In the quiet suburbs of Romania’s sprawling capital, inside an ordinary turn of the century home, a workman sits at his workbench.
The sun is fading outside, and his half drunk tea has grown cold from neglect. His eyes watch closely as his hands and tools turn white-hot coils of frenzied metal. There’s an old lamp at the edge of the table, and small drops of silver flicker and shine like moon lit ripples on a darkened pond.
Radu Ion, known as Nevers, is a silversmith, and has been all his life. He learned the craft from his father, whose tools he remembers playing with at the age of eight or nine — twisting scraps of metal into rudimentary forms. He made his first ring at thirteen, his father anxiously watching as his young hands engraved the arched inner face. In effect, he was carving out his future. Together, they casted the anvil that Radu still uses today. He twists a loop of glowing silver around its horn and taps it with a hammer. “We crafted it together when I was fourteen,” he says. “It has great sentimental value for me.”
The anvil forms the core of his creative life, the results of which shimmer on his workbench. “I get great satisfaction from seeing the objects in my head come to life,” he says. Others certainly appreciate it — Radu sells to local and international markets, and recently collaborated with Austrian designer Nadja Zerunian on a series of bronze and silver jewelry. They were put in touch by Meșteshukar ButiQ, a Romanian foundation that supports traditional Roma craftsmen like Radu. Meșteshukar ButiQ coordinates the distribution and supply of materials, and sells a silver bracelet under Radu’s name. It’s one of the many shapes Radu draws from his argentate clay. He remembers days spent working in his studio until two in the morning, sculpting the curves that danced in his mind. “Turning your ideas into what you imagined,” he says, “that’s true satisfaction.”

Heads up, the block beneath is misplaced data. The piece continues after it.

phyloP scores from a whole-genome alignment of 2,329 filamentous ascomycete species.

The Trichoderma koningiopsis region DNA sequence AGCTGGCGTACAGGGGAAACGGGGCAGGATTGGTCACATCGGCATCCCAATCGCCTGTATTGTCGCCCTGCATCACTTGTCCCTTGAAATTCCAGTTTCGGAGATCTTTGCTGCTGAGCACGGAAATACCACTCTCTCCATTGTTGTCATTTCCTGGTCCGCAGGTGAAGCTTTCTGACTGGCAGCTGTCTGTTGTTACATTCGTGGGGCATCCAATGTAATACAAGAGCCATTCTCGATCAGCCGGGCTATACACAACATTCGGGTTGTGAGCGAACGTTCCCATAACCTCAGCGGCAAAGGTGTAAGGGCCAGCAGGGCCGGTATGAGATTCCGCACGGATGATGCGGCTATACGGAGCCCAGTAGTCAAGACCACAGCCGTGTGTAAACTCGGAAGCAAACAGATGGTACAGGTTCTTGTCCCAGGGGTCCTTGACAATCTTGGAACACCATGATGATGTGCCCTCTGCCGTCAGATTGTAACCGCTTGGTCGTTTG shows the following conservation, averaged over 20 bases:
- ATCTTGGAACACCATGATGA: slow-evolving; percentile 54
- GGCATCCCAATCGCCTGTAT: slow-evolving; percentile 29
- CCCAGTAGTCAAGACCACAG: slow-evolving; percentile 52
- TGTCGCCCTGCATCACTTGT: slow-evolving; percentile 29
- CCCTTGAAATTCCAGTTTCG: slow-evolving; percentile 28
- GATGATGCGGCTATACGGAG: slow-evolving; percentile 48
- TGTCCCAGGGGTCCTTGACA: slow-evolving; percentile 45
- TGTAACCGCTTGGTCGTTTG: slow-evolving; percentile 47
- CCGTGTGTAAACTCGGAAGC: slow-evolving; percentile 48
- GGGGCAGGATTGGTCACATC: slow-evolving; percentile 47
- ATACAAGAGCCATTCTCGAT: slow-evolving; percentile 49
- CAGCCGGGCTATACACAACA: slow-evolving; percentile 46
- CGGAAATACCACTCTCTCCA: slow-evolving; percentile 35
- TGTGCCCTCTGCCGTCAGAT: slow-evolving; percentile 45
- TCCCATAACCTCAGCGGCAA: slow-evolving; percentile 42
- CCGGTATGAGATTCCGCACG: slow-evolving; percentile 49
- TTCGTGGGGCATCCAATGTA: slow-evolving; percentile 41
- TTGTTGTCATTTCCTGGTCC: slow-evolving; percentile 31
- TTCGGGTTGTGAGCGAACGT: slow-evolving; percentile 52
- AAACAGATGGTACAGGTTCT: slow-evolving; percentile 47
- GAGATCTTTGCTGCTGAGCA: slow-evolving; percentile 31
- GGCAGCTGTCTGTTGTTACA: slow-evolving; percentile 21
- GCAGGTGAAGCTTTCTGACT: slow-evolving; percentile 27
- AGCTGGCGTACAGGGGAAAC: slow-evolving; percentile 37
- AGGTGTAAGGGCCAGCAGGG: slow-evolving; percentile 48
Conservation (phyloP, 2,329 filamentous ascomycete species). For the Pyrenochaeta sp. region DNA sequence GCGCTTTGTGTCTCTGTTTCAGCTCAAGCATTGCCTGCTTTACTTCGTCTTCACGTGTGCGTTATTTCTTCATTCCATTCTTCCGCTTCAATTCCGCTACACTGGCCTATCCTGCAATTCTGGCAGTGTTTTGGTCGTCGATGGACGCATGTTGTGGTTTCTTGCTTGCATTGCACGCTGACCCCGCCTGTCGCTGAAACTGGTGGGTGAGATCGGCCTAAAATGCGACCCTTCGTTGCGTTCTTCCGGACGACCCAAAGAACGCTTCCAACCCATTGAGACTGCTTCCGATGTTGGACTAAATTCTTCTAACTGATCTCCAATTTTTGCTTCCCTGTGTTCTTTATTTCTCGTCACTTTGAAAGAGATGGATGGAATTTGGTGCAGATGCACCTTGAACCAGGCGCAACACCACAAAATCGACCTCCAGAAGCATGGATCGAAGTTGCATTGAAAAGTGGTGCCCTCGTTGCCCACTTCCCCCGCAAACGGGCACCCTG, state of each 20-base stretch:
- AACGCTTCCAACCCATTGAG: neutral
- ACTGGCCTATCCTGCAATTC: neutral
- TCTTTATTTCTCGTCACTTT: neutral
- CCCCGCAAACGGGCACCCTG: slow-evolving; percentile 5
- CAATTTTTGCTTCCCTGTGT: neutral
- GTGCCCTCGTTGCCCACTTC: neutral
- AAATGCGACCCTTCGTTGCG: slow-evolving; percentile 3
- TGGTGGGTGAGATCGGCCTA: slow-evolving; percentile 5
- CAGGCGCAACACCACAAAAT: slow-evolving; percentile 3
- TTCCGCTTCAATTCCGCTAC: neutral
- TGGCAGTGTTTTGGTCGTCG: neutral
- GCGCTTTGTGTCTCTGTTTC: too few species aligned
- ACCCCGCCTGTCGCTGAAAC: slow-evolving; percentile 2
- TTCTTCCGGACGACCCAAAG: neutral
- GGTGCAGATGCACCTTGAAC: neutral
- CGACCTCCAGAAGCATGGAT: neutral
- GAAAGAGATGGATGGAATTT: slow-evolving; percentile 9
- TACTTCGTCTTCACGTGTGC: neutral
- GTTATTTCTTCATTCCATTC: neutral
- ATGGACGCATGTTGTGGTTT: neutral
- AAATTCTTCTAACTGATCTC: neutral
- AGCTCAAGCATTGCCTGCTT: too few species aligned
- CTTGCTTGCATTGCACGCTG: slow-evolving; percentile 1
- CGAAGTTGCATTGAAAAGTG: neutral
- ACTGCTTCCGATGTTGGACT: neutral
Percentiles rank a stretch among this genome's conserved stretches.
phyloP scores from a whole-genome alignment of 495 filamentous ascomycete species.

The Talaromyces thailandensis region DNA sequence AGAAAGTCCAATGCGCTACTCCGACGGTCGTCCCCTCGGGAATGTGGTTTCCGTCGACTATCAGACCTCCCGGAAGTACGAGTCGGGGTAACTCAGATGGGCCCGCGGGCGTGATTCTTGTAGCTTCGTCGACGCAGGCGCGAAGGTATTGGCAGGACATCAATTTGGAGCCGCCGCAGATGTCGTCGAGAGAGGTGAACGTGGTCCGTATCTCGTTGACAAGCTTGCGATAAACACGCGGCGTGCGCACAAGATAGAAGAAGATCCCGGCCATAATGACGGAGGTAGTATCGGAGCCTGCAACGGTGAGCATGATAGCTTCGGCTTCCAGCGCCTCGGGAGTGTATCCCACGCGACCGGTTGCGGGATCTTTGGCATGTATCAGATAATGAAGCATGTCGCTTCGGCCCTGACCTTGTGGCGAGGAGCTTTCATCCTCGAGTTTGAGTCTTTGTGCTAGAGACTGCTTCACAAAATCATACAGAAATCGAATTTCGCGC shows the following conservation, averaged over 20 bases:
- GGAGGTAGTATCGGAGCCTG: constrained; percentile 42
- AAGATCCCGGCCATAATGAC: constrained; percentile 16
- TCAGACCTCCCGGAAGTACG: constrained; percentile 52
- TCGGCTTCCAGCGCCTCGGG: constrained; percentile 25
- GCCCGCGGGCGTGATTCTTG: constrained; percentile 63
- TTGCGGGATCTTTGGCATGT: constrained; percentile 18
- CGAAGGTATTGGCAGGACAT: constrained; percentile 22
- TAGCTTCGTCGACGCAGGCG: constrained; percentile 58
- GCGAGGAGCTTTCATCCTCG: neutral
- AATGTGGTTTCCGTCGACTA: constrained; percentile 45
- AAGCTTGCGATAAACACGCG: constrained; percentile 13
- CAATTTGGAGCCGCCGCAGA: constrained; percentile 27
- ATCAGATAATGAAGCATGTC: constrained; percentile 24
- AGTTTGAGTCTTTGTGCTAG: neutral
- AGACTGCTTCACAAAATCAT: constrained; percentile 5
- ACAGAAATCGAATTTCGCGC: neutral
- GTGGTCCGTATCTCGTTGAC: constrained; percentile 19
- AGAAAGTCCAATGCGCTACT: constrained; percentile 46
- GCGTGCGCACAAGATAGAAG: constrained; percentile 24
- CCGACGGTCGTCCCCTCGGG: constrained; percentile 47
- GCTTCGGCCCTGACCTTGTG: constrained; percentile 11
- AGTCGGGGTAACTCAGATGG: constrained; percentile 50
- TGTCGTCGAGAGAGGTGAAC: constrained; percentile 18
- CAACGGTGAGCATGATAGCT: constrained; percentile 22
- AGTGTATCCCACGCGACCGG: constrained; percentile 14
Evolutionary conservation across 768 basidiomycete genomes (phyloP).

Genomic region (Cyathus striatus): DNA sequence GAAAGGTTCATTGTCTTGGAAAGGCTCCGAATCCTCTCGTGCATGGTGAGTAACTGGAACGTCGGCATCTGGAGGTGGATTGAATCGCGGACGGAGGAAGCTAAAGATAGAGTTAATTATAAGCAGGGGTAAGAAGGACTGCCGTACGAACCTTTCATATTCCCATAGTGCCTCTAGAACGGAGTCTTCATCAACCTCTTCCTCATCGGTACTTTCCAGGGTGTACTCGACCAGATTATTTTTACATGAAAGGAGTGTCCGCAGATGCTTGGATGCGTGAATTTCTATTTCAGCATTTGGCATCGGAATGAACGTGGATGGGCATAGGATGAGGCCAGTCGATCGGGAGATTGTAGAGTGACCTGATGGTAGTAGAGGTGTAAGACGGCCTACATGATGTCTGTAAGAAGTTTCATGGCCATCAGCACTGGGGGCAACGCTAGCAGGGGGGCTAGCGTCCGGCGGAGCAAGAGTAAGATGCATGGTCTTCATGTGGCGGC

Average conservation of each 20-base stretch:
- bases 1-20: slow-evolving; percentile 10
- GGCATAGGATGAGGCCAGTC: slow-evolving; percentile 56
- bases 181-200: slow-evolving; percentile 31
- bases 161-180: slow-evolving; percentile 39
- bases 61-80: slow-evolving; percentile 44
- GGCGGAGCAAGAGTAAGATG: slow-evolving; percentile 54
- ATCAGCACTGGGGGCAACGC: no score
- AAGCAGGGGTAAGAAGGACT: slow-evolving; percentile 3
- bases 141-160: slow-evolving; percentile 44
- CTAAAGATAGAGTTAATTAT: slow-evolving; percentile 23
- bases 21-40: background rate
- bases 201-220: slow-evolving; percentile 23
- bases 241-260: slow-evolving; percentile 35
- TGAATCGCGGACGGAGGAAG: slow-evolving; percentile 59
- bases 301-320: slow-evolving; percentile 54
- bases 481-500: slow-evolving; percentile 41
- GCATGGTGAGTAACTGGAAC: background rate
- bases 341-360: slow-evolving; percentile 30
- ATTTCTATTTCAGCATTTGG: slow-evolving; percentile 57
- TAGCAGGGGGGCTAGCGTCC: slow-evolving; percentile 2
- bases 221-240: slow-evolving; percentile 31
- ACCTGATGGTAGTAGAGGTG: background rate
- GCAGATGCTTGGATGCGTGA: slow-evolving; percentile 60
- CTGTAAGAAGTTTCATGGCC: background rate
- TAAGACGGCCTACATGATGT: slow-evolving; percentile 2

Thank you, Radu, for showing us your art, and Meșteshukar ButiQ, for supporting Roma craftsmen. This video was filmed by Matei Pleșa for a personal project called “Fascination of the Craft” — find out more on his website.